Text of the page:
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|Title:||Neutrophil extracellular trap formation and citrullination in bronchiectasis|
|Abstract:||Bronchiectasis (BR) patients show risk for developing rheumatoid arthritis (BROS). As citrullination is implicated in rheumatoid arthritis pathogenesis it is possible that neutrophil extracellular trap (NET) formation, which is associated with PAD enzyme activity (i.e. citrullination), may be the mechanism connecting the two diseases. This body of work took 4 separate approaches to study the process of NETosis/PAD activity in the context of BR. Firstly, healthy peripheral blood neutrophils were assayed for changes in NETosis/PAD following stimulation with BR relevant molecules. Both NETosis and PAD activity increased following incubation, suggesting BR related stimuli promote NETosis and citrullination. Secondly, LPS signalling was assessed to determine how inhibition of the two arms of the signalling pathway (TRIF and MyD88) impacted NETosis/PAD activity. Pre-treatment with either inhibitor downregulated both NETosis rates in vitro, suggesting molecular signalling underpinning NETosis is broader and more complex than predicted. Thirdly, the impact of Cl-amidine (a PAD inhibitor) on NETosis, PAD activity and neutrophil function was assessed in vitro. Cl-amidine was shown to significantly reduce NETosis and PAD activity in response to BR stimuli. Superoxide production and phagocytosis was also shown to be inhibited by Cl-amidine, suggesting PAD plays some role these aspects of neutrophil function. Finally, NETosis, PAD activity and neutrophil function was assessed in healthy, BR and BROS neutrophils. Several differences in these results were observed between the groups, however limited sample size and lack of age matched healthy comparators complicate results interpretation. These results imply that the molecular mechanisms underpinning NETosis/PAD activation is likely more complicated than previously suggested, with the results also indicating that PAD activity may play a role in neutrophil function. BR relevant stimuli appear to promote both NETosis and citrullination, with preliminary data suggesting there may be some difference in these processes between healthy, BR and BROS patients.|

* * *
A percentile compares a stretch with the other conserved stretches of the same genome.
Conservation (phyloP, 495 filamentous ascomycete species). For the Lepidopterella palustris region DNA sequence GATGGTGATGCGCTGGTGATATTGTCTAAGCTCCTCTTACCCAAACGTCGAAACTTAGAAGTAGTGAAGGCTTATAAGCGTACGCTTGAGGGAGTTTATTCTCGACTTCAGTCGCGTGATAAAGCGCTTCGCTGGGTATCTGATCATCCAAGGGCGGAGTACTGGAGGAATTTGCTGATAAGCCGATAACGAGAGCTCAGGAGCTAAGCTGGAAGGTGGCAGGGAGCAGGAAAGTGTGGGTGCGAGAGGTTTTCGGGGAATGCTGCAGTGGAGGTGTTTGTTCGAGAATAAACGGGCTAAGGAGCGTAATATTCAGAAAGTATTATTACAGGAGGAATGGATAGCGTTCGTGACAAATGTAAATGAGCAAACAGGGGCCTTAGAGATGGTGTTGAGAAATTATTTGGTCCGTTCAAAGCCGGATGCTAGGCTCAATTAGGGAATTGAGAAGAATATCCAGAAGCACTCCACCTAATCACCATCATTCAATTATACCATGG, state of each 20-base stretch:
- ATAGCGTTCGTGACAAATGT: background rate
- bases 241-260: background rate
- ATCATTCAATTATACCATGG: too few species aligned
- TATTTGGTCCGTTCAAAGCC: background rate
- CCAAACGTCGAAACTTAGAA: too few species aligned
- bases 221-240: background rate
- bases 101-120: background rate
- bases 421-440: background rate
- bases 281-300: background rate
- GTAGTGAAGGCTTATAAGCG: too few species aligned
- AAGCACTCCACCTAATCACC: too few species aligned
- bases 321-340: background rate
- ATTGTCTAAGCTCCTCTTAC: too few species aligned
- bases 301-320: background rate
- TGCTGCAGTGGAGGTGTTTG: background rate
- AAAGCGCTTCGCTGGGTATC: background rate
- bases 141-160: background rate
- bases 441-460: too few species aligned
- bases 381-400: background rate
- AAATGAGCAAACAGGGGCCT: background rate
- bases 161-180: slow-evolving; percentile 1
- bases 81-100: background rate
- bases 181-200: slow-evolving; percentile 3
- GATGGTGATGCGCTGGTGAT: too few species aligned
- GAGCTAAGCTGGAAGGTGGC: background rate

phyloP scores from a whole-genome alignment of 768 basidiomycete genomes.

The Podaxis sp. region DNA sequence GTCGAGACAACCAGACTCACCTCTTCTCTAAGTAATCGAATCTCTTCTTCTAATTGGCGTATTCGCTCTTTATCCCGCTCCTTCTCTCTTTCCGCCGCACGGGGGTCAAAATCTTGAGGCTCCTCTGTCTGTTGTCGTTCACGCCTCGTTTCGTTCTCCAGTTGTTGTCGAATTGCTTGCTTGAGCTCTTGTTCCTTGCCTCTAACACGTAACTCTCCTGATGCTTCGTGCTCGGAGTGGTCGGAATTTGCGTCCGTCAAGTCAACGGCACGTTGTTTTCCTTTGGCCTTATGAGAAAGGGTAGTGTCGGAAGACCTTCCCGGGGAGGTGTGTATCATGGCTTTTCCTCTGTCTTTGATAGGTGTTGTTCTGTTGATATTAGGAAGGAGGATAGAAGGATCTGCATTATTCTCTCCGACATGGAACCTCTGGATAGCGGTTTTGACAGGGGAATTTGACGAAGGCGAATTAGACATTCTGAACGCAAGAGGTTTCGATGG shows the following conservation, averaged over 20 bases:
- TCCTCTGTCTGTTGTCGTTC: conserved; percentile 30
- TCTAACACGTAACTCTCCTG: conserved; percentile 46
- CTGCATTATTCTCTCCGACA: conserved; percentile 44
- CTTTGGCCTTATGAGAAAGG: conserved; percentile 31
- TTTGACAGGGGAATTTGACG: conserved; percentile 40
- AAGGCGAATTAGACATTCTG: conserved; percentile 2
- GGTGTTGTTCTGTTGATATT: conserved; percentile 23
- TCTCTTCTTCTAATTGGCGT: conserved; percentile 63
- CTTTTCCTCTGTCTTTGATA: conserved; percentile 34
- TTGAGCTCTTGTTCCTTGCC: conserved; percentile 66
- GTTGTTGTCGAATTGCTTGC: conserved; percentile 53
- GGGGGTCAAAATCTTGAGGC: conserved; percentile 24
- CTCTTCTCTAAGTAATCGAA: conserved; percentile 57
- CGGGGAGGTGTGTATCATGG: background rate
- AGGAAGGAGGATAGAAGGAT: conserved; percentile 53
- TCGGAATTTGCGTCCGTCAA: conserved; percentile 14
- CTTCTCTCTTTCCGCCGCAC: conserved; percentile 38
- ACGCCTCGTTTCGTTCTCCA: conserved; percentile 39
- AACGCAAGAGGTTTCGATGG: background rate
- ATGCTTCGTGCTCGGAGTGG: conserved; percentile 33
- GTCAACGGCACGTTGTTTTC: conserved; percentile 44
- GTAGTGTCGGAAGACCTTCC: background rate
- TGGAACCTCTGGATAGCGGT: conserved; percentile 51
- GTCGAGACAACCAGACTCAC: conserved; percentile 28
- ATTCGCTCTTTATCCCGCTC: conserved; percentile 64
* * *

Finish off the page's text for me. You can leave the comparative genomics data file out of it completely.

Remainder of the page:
|Appears in Collections:||Institute of Cellular Medicine|
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|Cole C 2019.pdf||4.29 MB||Adobe PDF||View/Open|
|dspacelicence.pdf||43.82 kB||Adobe PDF||View/Open|
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